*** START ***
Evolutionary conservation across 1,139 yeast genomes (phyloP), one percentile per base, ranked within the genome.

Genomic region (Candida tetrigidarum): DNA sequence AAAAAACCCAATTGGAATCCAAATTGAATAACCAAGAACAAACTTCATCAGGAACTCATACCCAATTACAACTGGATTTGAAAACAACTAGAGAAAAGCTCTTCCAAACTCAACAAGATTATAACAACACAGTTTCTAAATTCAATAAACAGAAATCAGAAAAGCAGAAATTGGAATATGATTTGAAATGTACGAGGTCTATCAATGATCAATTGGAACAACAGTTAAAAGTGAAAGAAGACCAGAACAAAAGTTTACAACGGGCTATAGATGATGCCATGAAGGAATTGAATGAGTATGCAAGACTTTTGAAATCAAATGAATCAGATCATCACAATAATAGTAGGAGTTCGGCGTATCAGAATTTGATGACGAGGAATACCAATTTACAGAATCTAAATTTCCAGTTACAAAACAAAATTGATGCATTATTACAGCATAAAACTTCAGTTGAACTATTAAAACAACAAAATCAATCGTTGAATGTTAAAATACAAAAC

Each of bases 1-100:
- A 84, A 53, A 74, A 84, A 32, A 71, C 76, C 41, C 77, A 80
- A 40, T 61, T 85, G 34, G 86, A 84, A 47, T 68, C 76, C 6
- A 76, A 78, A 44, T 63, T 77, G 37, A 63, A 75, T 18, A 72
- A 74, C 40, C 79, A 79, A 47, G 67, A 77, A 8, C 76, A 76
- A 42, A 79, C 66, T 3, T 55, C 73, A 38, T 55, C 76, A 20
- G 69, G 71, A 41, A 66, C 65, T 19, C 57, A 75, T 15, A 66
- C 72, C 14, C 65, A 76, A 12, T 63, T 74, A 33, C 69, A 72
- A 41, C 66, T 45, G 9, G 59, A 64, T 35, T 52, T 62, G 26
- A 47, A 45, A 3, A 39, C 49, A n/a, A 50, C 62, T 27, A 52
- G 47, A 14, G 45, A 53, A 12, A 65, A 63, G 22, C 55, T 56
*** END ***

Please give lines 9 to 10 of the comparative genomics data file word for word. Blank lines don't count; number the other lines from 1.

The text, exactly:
- G 69, G 71, A 41, A 66, C 65, T 19, C 57, A 75, T 15, A 66
- C 72, C 14, C 65, A 76, A 12, T 63, T 74, A 33, C 69, A 72